Sadly the news broke only on Friday that former presidents Mahinda Rajapaksa and Maithripala Sirisena had spent hundreds of millions of tax rupees maintaining staggering numbers of personal staff. The information, previously withheld by the presidential secretariat, was made public thanks to an order of the Right to Information Commission. The Center for Policy Alternatives (CPA) had asked the questions and appealed the non-disclosure. The Daily Mirror reported on Friday that the two former presidents had together guzzled Rs. 1.48 billion on this account – Sirisena beating his predecessor with an expenditure of Rs. 850 million on his staff against MR’s Rs. 630 million. Whether these two former presidents will explain themselves either on the budget debate platform or elsewhere remains to be seen. We are sorry that this news did not break in time for the discussions on the president’s vote in the House. That would have been an opportunity for a searching probe and perhaps responses from those named and shamed.

James Carville, a strategist in President Bill Clinton’s 1992 campaign against incumbent George H. W. Bush coined the catchphrase “It’s the economy, stupid” which resounded through Clinton’s successful campaign. Here in Sri Lanka right now what matters most is the economy and not enough focus on that has been seen thus far in the budget debate. Hopefully there will be a course correction in the remaining days.



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Editorial

Heed their voice

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Friday 27th January, 2023

A group of Central Bank (CB) employees, on Wednesday, joined other professionals in protesting against the recently-introduced steep tax hikes. As part of the ongoing Black Protest Week campaign conducted by a collective of professional associations, those workers put up black flags and stood up to the police, who tried to disrupt their demonstration. Some police officers tend to go out of their way to ingratiate themselves with their political masters, and run the risk of being hauled up before court for fundamental rights violations. Some CB workers were seen protesting in Colombo yesterday as well.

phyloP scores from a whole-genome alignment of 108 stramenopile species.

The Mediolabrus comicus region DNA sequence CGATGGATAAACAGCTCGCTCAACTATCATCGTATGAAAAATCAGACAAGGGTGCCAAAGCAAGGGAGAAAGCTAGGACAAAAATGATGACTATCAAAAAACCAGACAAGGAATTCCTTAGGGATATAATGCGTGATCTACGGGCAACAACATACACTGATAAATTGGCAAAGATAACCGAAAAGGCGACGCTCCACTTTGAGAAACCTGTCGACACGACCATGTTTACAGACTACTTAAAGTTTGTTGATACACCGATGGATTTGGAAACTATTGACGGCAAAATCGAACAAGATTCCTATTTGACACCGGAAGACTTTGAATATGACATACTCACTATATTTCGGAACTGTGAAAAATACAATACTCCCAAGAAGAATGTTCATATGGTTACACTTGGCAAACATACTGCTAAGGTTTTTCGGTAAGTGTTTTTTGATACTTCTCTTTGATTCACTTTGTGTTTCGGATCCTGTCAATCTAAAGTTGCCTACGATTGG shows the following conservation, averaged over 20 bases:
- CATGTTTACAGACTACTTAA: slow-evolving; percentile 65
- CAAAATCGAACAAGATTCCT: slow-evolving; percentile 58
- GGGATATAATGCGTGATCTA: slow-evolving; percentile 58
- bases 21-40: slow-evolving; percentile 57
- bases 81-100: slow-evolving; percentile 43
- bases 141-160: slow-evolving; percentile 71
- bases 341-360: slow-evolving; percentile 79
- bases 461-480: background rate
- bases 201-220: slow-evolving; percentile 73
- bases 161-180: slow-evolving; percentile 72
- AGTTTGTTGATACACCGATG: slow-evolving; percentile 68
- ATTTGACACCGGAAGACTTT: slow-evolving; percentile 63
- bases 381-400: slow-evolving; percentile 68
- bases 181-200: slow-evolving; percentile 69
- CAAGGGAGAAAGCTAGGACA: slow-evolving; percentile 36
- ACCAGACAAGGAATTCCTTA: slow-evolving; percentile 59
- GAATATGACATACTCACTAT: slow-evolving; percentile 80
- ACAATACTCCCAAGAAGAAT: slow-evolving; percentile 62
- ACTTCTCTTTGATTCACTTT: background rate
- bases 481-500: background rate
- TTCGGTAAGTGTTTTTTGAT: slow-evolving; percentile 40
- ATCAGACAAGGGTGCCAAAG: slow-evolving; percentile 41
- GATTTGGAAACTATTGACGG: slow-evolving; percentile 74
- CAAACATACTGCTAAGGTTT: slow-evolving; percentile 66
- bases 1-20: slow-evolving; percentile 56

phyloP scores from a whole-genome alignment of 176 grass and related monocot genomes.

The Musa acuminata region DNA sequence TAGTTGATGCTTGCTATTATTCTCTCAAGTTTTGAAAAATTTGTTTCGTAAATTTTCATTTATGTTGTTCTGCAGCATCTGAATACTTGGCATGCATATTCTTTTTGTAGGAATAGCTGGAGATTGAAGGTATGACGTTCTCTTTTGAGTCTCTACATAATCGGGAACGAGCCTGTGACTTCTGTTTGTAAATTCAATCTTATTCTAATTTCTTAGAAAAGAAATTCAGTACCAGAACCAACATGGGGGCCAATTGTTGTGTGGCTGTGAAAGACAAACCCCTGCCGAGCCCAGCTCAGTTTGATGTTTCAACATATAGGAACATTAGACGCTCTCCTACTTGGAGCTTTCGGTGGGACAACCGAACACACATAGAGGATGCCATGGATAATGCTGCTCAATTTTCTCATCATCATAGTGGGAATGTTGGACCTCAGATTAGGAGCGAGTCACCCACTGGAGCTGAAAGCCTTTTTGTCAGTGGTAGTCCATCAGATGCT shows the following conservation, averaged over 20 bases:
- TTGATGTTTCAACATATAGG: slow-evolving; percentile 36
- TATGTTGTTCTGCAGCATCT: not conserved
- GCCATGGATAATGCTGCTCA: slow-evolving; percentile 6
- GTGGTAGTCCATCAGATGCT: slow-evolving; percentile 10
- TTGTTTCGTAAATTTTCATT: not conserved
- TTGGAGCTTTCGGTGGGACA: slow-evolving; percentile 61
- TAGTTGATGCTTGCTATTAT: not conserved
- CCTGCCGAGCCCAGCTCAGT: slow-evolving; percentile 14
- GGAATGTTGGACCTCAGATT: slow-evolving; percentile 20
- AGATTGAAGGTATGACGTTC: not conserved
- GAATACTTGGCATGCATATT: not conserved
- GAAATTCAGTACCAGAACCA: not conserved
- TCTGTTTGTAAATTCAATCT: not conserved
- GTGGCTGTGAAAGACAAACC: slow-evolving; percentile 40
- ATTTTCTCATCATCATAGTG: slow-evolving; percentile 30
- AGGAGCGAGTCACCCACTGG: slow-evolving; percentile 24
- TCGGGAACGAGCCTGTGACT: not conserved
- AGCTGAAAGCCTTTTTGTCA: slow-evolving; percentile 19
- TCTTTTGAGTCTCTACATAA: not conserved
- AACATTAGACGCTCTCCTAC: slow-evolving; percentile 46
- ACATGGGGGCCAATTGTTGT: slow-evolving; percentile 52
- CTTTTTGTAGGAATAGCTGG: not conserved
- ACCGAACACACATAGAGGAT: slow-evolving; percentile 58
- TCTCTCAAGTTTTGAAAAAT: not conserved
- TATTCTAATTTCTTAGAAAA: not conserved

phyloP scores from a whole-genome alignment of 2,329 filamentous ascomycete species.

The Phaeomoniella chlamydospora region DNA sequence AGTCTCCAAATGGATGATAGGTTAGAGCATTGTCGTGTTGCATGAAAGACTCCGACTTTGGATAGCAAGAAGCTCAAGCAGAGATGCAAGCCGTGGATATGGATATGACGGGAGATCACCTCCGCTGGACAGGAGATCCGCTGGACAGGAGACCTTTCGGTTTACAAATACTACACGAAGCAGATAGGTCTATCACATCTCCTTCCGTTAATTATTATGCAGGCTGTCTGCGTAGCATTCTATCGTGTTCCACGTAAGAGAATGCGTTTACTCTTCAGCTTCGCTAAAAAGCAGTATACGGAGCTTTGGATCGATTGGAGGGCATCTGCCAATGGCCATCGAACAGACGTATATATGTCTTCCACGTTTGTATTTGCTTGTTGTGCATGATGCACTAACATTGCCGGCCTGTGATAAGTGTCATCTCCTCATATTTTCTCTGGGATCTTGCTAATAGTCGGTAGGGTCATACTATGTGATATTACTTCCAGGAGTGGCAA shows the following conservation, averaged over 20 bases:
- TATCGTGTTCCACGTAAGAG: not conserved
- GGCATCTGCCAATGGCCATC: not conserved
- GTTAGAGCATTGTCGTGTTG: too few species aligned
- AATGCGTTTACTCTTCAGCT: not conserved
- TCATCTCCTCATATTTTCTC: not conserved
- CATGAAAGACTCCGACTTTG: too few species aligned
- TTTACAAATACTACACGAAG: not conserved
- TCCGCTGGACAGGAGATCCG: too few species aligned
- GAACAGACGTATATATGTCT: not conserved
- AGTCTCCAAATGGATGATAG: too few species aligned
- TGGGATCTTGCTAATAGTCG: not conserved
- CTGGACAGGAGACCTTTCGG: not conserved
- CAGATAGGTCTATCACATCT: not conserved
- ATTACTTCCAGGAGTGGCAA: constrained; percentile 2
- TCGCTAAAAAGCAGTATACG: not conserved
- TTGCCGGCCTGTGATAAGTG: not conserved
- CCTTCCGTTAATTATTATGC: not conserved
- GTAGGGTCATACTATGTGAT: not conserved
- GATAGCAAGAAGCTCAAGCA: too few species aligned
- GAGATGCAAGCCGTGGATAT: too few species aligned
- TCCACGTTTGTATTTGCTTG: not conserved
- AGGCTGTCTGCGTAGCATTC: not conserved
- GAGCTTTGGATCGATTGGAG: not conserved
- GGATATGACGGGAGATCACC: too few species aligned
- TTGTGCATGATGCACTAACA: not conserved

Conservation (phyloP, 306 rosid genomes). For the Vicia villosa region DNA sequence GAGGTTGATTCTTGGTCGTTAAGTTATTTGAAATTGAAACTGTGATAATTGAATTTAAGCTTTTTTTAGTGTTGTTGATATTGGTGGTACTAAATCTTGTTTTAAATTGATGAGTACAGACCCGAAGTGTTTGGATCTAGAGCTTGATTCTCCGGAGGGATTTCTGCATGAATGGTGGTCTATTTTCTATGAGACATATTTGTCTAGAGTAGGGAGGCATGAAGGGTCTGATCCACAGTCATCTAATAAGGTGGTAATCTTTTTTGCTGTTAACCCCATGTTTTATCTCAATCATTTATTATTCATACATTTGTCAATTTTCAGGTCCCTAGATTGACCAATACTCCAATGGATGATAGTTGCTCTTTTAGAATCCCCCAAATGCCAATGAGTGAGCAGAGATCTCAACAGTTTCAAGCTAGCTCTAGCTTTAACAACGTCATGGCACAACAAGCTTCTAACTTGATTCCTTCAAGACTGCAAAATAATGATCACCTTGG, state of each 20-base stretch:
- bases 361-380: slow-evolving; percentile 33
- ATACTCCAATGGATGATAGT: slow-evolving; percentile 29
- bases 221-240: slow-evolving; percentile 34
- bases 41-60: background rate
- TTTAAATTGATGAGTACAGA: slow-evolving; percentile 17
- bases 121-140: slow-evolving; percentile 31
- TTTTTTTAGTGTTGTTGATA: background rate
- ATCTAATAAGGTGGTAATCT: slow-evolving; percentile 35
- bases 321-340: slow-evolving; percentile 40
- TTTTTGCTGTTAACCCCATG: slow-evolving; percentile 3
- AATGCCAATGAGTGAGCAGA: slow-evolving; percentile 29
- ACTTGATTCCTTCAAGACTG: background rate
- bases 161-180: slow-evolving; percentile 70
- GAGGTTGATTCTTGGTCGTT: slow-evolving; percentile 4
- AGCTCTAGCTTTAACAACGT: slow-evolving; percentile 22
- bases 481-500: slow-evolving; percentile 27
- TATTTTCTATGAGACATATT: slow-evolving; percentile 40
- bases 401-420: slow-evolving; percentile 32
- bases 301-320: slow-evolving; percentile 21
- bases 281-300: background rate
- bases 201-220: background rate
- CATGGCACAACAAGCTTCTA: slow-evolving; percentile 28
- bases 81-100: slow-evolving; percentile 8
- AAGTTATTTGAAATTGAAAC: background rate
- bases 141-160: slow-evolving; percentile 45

The irony of the CB workers’ protests may not have been lost on political observers. The CB is spearheading the government’s efforts to secure a bailout package from the IMF, which has prescribed the huge tax increases at issue. But the CB employees themselves are opposed to that measure, and with reason! How could the government expect other workers to accept its tax policy?

Why professionals are so incensed as to take to the streets against tax increases is understandable. They are not refusing to pay taxes. Everybody agrees that taxes must be paid, for the state needs money to meet its expenditure, but they must be reasonable, and taxpayers need an assurance that their money will not end up in the pockets of politicians or will be used to support the high life of the rulers and their cronies, in some other way. Soaring inflation has taken its toll on their earnings, and needless to say, tax increases have aggravated their financial woes as never before. They have to look after their families and repay loans. What infuriates them more than anything else is perhaps the fact that politicians live in the lap of luxury at their expense and waste colossal amounts of public money, the allocation of more than Rs. 200 million for the Independence Day celebrations to be held early next month being a case in point.

Worse, all executive level employees in this country have had to contend with multiple taxation. Their salaries are taxed; they are affected by the taxes imposed on the Employees’ Provident Fund. When they retire, their terminal benefits are taxed. They have to pay taxes on their interest income as well. Thus, they live to pay taxes, and politicians are living off them.